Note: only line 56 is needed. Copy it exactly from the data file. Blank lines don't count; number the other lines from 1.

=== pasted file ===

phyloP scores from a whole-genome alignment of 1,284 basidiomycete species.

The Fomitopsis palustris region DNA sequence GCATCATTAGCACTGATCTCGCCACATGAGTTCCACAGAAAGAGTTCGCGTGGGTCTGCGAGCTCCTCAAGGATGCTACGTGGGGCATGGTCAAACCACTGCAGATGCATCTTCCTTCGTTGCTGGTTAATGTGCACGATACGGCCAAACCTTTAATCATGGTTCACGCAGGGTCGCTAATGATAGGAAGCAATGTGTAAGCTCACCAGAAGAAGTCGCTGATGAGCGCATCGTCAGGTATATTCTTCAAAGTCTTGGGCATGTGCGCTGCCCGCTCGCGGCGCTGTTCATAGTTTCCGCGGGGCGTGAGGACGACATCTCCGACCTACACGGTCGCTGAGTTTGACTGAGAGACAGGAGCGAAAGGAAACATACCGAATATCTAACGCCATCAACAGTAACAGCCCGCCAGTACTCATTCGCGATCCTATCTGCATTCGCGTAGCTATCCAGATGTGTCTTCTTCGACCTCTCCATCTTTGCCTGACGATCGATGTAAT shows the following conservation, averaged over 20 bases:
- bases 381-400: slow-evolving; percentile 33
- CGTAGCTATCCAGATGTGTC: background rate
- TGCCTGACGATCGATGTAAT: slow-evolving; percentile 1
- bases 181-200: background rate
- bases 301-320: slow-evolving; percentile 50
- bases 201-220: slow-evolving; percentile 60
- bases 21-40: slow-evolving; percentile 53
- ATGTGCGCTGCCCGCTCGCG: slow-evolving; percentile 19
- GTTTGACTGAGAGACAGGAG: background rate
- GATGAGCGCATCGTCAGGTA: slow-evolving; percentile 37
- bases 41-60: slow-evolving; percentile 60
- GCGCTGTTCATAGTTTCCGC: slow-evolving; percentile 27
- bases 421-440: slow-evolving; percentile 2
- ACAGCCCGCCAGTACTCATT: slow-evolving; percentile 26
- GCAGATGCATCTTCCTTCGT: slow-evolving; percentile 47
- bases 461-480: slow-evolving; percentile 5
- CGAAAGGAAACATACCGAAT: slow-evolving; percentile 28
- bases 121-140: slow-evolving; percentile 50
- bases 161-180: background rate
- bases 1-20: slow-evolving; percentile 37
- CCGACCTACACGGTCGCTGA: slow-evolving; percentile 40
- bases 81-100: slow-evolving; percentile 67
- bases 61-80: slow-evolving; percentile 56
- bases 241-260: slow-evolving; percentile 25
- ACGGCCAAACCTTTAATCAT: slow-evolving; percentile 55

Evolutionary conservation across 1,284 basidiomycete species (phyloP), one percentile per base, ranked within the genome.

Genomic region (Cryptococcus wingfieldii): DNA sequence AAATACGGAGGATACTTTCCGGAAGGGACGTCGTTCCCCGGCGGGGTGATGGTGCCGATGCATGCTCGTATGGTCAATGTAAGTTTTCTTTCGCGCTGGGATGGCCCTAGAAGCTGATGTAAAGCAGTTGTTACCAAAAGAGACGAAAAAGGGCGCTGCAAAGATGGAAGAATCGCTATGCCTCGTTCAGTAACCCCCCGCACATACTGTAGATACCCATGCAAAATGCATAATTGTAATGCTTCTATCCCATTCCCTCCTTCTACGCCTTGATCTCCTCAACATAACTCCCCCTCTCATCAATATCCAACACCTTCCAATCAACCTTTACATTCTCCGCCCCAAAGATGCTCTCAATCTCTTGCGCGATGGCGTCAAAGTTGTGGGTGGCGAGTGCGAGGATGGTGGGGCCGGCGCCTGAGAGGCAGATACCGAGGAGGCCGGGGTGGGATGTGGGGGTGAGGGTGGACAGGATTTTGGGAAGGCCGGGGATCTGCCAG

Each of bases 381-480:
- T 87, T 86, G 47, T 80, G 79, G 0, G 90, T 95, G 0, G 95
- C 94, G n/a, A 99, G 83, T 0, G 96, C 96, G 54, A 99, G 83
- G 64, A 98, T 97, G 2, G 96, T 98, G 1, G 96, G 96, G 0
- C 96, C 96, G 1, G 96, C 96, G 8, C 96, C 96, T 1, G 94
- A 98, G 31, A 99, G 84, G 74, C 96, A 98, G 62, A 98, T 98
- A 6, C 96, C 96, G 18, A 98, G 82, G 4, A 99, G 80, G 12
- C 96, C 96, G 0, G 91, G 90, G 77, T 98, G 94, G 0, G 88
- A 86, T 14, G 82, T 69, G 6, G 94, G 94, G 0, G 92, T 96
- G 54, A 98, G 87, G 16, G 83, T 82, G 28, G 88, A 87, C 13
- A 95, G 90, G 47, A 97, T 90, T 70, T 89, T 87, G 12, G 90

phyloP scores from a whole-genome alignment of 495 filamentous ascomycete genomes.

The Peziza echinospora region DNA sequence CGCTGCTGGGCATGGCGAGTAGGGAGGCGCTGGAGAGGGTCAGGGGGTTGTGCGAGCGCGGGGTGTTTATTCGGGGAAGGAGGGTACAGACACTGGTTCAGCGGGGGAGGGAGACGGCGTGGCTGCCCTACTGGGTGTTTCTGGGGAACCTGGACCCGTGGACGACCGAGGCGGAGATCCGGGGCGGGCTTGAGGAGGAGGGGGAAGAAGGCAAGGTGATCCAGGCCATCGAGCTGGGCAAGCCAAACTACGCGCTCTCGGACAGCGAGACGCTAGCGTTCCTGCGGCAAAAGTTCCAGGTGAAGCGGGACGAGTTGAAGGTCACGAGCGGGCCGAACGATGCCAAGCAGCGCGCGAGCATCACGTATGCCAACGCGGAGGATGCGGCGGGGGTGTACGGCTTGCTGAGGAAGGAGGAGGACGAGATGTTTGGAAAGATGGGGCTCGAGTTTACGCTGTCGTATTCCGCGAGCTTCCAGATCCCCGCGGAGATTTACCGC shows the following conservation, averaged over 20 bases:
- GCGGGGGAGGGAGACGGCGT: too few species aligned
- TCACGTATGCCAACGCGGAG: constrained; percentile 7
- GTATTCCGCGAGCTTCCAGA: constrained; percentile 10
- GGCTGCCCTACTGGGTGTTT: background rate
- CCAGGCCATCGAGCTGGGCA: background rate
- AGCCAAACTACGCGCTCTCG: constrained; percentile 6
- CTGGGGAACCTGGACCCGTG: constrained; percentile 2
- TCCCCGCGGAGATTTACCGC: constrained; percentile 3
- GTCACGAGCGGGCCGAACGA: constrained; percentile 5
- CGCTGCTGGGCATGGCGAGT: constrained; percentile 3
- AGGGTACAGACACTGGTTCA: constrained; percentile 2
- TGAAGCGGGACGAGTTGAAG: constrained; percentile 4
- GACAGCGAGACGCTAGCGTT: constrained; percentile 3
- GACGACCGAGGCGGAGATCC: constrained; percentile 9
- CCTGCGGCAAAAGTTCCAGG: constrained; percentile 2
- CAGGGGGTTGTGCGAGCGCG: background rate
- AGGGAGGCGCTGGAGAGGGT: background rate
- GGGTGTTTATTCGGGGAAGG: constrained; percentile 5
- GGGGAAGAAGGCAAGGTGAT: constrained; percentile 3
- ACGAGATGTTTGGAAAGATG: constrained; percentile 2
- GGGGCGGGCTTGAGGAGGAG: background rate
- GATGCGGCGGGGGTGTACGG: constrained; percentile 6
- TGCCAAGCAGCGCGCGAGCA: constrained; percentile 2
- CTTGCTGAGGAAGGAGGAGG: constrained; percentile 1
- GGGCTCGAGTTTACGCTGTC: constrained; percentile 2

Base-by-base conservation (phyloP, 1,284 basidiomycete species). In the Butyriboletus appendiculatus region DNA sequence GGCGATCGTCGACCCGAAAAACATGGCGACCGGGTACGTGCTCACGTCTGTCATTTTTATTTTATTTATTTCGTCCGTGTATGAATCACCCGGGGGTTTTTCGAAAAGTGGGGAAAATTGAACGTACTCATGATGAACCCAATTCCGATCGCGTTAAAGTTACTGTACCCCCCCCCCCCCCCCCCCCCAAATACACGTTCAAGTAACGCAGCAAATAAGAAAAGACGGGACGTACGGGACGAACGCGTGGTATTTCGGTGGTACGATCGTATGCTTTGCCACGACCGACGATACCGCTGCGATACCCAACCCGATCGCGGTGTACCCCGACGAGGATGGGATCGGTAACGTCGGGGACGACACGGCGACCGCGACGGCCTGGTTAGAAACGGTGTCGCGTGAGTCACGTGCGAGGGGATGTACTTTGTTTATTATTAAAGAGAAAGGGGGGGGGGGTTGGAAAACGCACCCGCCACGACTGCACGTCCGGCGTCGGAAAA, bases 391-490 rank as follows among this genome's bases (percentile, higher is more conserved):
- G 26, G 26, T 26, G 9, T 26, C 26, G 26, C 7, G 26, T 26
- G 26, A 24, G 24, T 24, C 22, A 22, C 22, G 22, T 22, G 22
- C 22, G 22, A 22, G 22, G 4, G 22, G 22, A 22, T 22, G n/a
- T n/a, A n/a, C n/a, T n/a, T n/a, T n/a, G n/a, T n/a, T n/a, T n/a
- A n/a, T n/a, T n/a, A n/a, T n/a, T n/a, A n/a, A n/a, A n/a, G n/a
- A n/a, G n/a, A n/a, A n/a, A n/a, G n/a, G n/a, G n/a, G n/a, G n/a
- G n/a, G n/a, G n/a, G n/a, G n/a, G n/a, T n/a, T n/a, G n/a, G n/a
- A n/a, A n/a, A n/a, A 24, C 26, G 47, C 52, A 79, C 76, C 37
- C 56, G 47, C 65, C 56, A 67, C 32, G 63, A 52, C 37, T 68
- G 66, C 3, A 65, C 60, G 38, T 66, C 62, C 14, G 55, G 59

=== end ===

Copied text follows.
- GACGACCGAGGCGGAGATCC: constrained; percentile 9